Do you have a playgym? I am looking forward to some photos!
 

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Discussion Starter · #4 ·
You have not had her long. Be patient, hand feed a special seed or something she likes. What is the cage and toy set up like? Does she get lots of good fresh foods and 12 hours of sleep. These are all important. It takes time to have them settle down and trust us. Talk and sing also.

Do you have a playgym? I am looking forward to some photos!
Thanks for the advice. Yes I give him his favourite seed when he comes over to me. He does have toys, but I will get some more for him. As for fresh food I have tried him with lots but as of yet he hasn't touched it and he gets a good 10-12 hours sleep every night. I talk to him all the time and when I'm not in I leave the radio on. He is a lovely little boy tho :)
 

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Discussion Starter · #7 ·
Oscar bites too.

He shouldn't be bored. He has plenty of toys, and a huge cage.

But maybe he wants more attention from me.
:)

Hamish has a good size cage too but I guess I shall just have to persevere with him and keep him entertained, he is a smart little cookie and knows what he likes and disklikes! :)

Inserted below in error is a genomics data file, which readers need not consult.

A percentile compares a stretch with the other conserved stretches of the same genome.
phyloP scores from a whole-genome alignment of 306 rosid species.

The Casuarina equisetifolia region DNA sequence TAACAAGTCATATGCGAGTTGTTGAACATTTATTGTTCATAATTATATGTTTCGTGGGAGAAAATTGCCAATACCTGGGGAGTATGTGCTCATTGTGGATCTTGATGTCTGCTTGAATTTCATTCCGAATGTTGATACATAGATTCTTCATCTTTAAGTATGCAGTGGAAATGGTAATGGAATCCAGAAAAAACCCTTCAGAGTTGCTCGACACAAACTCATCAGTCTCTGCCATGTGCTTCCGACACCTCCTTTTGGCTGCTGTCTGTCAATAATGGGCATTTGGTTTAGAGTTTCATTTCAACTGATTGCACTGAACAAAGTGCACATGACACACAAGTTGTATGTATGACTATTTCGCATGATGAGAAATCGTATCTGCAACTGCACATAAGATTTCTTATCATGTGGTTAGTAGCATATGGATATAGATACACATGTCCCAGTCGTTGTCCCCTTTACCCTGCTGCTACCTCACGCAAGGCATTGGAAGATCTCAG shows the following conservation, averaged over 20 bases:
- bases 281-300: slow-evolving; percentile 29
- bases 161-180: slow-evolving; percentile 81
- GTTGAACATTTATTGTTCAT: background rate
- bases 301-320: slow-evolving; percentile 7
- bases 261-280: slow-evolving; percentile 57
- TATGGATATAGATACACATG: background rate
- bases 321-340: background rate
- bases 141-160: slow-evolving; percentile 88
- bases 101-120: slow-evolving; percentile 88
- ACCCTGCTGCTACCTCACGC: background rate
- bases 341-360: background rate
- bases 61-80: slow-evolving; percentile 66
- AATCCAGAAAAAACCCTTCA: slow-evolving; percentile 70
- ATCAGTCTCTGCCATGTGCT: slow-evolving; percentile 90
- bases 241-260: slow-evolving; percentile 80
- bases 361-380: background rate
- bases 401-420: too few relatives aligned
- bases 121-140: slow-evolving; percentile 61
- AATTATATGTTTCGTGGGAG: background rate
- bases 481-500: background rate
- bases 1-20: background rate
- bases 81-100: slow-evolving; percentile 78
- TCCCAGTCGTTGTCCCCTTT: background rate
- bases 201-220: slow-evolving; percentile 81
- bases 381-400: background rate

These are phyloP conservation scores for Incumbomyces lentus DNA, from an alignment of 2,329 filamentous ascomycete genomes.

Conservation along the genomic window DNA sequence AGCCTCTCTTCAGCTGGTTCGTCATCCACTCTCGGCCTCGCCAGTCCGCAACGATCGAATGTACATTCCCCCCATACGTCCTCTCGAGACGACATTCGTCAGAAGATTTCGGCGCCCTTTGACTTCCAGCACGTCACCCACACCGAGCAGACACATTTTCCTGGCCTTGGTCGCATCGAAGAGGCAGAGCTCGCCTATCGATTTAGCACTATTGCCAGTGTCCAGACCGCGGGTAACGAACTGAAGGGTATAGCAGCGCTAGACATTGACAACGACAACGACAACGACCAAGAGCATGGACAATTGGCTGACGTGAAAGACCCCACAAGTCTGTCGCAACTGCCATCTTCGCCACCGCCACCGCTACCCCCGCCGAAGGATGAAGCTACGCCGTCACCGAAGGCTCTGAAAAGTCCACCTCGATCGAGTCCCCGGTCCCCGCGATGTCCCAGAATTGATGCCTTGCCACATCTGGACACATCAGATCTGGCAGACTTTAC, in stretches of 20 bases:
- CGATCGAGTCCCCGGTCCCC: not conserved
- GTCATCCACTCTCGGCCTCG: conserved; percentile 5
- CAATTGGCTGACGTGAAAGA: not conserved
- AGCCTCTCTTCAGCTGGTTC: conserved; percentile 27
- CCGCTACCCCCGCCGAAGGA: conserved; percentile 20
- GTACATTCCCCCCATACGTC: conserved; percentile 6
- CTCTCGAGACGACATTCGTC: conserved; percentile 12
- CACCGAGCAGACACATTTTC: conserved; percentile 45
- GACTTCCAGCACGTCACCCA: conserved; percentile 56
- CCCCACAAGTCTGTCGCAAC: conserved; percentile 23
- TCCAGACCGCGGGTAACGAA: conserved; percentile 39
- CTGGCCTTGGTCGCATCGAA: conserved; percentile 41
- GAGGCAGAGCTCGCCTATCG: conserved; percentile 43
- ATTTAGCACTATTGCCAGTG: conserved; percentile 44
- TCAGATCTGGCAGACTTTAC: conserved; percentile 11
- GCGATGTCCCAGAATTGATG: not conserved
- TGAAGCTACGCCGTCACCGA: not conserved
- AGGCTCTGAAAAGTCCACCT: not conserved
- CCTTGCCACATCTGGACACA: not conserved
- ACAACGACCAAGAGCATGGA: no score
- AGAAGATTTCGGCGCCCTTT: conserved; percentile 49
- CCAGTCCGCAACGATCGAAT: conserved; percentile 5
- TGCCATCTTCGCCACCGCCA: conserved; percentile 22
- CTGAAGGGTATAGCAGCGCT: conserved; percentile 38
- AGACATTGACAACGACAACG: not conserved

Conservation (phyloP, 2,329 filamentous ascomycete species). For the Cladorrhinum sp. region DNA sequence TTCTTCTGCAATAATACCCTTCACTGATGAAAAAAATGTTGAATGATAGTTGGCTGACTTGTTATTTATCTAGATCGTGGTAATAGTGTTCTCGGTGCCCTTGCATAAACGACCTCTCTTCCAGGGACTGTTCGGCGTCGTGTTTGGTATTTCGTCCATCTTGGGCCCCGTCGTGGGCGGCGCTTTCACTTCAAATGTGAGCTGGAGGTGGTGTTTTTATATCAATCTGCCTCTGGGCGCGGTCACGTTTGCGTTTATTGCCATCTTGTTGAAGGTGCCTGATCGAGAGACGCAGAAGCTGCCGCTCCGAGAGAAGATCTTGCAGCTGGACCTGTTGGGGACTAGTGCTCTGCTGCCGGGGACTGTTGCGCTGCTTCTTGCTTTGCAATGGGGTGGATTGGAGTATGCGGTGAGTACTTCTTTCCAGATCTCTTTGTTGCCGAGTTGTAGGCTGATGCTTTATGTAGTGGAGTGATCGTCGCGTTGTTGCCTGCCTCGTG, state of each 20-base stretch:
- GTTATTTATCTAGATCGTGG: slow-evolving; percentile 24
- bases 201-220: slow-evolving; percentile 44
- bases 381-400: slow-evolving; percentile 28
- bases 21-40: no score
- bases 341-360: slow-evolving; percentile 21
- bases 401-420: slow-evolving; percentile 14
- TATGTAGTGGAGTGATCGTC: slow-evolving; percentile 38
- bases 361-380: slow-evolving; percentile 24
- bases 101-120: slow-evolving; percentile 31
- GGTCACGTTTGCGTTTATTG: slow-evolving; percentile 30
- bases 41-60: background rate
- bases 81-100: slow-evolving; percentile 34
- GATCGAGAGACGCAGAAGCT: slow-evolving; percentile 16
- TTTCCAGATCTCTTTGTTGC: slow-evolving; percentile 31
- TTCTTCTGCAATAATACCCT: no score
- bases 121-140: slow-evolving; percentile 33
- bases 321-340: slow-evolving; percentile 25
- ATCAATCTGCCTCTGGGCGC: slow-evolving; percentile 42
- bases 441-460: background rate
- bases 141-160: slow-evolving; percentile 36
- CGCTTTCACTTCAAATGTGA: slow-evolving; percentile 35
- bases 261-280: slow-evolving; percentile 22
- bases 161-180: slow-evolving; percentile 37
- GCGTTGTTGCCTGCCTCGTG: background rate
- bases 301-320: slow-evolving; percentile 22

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Hamish has a good size cage too but I guess I shall just have to persevere with him and keep him entertained, he is a smart little cookie and knows what he likes and disklikes! :)

Yea. Just do things and interactions with him. Right now I am in the middle of a massive search for stimulating/mind enrichment games for parrots. I came across a nice e-book, that I have not read. You may want to check it out:

http://onafricanwings.com/Parrot Enrichment and Activity Book.pdf
 

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They are so intelligent, like little children.Be patient...it's hard to out smart them. You can over power them but that is the wrong method. Put your thinking hat on and temper it with extreme kindness.
 

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Discussion Starter · #12 ·
Thanks nar1122 for the e-book link, I have saved it and will read it shortly. I am not going to try and make Hamish do anything he doesn't want to, I just want a happy little parrotlet :)